Betty Ikalany graduated from the SE Outreach Accelerator one year ago and a lot has happened since then. She’s won international awards, worked with MIT to develop her cookstoves and increased her sales with over 500%. We had the privilege of visiting Betty and her team at their office in Uganda to talk about dreams, challenges and how to keep believing in yourself when you feel like giving up.

What has been your biggest success in the past year?

One of the big successes is that we now have our own office! We’ve moved 10 times in just three years, so in December last year we said that with the little money we have, we need to get our own office. Even if it’s small, at least it’s ours.

Also, being women and being able to run a business for more than two years – I feel that’s a success because there are so many challenges for women here. The other day I had a very big argument with a bank manager because I’d previously applied for a loan, but I never got one. Every single day he kept on asking me “where is your husband?”. I said to him “what does it matter? Do you need a husband to access a loan? I’m accessing a loan as Betty, not because I’m someone’s wife!” I told him “all I want is a loan, if you can’t give me a loan then I’ll go.” So in the end I left because he couldn’t give me one, but now after some years he’s seen us continuing our work successfully without his loan and now he’s asking if we want one. So the fact that we have been able to come to this level, as women, running a business, impacting many people and being able to give support to women – that’s a big success.

You once said that before you came to Stockholm, you were thinking of giving up your business idea to work on sanitary pads instead. Can you tell us about that?

I was getting frustrated, because I was pushing and things were not working out. I didn’t have capital and I didn’t have all the skills, so I felt like I was being drained. But once I got the skills on how to manage my business and how to differentiate my business from myself it just became simple. I now have a team. I have someone who does the accounts, I have the production department, the sales… But at that time I was doing almost everything and it was so hectic. My mentor (Karin Ruiz) encouraged me when I wanted to give up and start something else. She believed in my idea and said “this is good, you are supporting the women”. Maew (Osataphan) from SE Forum also pushed me, she always said “you can do it!”. And when I came back from Stockholm I said to myself: “this is worth it!”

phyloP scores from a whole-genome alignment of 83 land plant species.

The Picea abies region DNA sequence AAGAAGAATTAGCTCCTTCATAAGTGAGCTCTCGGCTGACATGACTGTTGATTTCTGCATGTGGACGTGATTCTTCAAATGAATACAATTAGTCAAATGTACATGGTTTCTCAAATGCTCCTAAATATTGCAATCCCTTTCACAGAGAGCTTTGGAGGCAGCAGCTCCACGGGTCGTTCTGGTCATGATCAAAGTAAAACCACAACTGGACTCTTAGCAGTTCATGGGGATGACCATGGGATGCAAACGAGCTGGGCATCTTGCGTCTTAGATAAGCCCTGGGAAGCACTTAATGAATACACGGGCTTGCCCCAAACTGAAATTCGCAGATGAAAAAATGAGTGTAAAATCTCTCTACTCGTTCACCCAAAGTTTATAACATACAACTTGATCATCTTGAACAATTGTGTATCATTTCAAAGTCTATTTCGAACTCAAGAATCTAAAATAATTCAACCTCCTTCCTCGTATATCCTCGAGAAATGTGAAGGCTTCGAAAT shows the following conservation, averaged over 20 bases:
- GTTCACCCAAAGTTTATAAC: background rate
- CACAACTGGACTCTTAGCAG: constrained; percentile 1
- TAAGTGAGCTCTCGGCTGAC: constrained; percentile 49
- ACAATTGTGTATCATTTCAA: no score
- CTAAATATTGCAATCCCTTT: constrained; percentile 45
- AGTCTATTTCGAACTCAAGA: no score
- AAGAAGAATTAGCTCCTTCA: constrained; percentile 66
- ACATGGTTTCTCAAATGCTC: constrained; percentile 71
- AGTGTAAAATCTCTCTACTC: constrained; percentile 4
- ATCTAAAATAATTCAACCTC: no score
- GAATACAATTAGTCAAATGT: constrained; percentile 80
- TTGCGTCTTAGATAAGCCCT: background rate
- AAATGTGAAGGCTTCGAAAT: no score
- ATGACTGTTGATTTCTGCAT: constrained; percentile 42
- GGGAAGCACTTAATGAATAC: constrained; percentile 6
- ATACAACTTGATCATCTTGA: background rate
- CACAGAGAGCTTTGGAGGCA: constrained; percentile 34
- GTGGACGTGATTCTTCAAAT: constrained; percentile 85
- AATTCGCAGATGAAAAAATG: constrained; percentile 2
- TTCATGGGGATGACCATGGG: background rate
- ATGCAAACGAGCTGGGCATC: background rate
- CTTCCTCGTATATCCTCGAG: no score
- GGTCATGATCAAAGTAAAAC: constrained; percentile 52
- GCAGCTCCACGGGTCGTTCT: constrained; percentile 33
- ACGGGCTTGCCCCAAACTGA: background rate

What are your hopes for the future?

My vision for the future is to see our project grow and to empower many women and men to be able to lead a decent life, through the income or the services they get from us as our customers, workers or suppliers. I also want to see my team members build their own lives – either by going back to school or by starting their own business. I always encourage them to dream – not just of working for me but of doing something big! For myself, I dream of doing my Ph.D. I hope to be a doctor one day and I want to lecture in one of the universities. I also dream of my children succeeding in their education and me being a good mother to them.


The AEST team together with Annabel and Fiona from SE Forum, in June 2016.

What do you need right now in order to scale up your business?

At the moment we need a lot of marketing in order to scale the business, because our products – especially the briquettes – are new to the market. People are so used to firewood and charcoal and convincing them to turn their behavior to start using our briquettes requires a lot of work. If we can get funding to do marketing, then we’d be able to scale because we know that the market is there – people just need to be educated about the products.

Many social entrepreneurs are dealing with big social challenges as well as the challenges of running a business and managing a team. Do you have any advice on how to manage the stress levels this can cause?

One of the things I would recommend is to provide skills to your team. If your team has the skills then you can trust them to do the work. If it’s only you who has the knowledge of how to do things, then you are going to carry all the burden for everyone. You will suffer, your family will suffer and your work will suffer from this. So train your staff! And when you are hiring people, make sure you are hiring the right people. Sometimes, as a social entrepreneur, you hire out of empathy instead of looking at their qualifications. You end up thinking “let me hire my friend, she needs this”, but she might not be able to do the work so in the end it comes back to you. A social enterprise is not a hospital – it’s a business!

Solving a social problem is risky, it’s like gambling. I quit my job as a social worker and people thought I was mad. They said “you are a single mother, you have two children and you are leaving your job to make charcoal? Are you normal?” Charcoal is associated with something poor people do, so everyone thought I was going mad! But I told them “this is gold that I am holding in my hands, it’s going to save our community.” And today they understand. Social entrepreneurs need to be patient!